A new strategy aims to eliminate family and sexual violence without even using the word “perpetrator”. Will a plan focusing on healing and prevention be enough to turn our appalling statistics around?
OPINION: If ever there was a poisoned chalice in politics, it was the job awarded to Green Party co-leader Marama Davidson following the 2020 general election.
As the minister of family and sexual violence, Davidson was supposed to co-ordinate the heads of 10 government departments assigned to an inter-agency group called the “joint venture”; to get the sector and tangata whenua on board; and create a national strategy to combat one of New Zealand’s most entrenched social issues, immediately.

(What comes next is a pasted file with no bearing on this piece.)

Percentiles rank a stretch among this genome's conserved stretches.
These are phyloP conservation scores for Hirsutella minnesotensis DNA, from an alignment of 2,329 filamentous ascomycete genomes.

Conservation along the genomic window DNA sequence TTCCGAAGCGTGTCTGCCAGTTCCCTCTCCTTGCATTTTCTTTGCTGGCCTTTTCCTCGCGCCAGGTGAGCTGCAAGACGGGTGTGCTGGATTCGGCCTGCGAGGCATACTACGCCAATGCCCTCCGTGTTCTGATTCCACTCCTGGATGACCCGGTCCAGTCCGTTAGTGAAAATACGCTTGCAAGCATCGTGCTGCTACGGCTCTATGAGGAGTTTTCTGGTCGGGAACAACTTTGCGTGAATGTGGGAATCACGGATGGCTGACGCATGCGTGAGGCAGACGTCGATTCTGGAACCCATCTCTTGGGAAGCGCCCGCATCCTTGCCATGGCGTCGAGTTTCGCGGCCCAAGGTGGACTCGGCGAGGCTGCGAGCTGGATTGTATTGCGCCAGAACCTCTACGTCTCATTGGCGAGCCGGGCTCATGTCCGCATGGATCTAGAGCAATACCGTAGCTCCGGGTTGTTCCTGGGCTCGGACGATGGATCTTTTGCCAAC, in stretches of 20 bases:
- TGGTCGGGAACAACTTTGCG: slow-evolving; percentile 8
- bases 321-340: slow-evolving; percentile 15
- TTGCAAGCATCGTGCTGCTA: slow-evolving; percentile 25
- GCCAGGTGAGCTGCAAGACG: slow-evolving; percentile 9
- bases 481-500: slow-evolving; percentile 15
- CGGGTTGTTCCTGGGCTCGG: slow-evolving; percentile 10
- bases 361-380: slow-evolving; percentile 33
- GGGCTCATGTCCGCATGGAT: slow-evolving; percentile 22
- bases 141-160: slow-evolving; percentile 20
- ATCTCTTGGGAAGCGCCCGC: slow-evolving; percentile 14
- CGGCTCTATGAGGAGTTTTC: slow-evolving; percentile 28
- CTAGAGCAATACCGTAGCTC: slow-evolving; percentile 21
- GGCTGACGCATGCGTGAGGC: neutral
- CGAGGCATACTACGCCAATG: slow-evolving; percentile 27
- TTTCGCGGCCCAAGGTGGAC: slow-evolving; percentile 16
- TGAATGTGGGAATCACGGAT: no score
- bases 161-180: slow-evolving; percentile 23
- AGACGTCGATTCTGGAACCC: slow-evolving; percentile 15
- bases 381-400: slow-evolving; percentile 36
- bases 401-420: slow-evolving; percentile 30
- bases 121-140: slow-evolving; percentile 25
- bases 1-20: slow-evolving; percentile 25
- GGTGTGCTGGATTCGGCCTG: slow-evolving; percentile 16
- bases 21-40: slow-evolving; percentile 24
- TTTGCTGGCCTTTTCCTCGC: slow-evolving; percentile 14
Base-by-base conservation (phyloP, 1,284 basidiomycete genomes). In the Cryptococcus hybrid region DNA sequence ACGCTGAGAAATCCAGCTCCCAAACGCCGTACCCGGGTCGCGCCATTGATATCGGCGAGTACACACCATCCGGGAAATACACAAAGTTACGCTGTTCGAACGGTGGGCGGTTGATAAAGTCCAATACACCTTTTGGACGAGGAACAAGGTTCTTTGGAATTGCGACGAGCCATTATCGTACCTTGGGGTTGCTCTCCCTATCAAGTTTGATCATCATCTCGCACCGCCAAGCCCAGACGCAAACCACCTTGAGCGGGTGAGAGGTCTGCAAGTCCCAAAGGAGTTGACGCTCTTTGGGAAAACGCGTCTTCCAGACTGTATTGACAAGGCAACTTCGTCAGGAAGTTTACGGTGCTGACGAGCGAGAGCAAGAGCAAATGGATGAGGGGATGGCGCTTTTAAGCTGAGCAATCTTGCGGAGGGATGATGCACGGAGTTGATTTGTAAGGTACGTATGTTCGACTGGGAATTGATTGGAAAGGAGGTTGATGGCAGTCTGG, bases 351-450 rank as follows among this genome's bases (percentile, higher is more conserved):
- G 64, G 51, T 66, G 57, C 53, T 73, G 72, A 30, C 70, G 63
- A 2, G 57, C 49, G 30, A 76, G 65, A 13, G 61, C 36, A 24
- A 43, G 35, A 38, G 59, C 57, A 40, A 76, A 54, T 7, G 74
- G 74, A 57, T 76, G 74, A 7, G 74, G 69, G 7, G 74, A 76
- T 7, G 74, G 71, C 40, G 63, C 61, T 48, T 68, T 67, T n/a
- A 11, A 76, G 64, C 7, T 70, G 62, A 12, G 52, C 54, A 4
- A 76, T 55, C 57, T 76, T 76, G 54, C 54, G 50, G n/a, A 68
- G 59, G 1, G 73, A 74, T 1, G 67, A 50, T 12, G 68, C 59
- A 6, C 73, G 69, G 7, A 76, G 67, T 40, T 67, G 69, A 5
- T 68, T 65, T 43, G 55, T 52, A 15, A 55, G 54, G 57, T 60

At that point, work on the national plan had just gone down in flames. A draft, worked on by a group of expert Māori practitioners, had been rejected by the ministers involved as “too Māori” and not detailed enough, and it was tossed out. Māori were, understandably, furious. People from the wider sector who had given hours of time in consultation were despondent.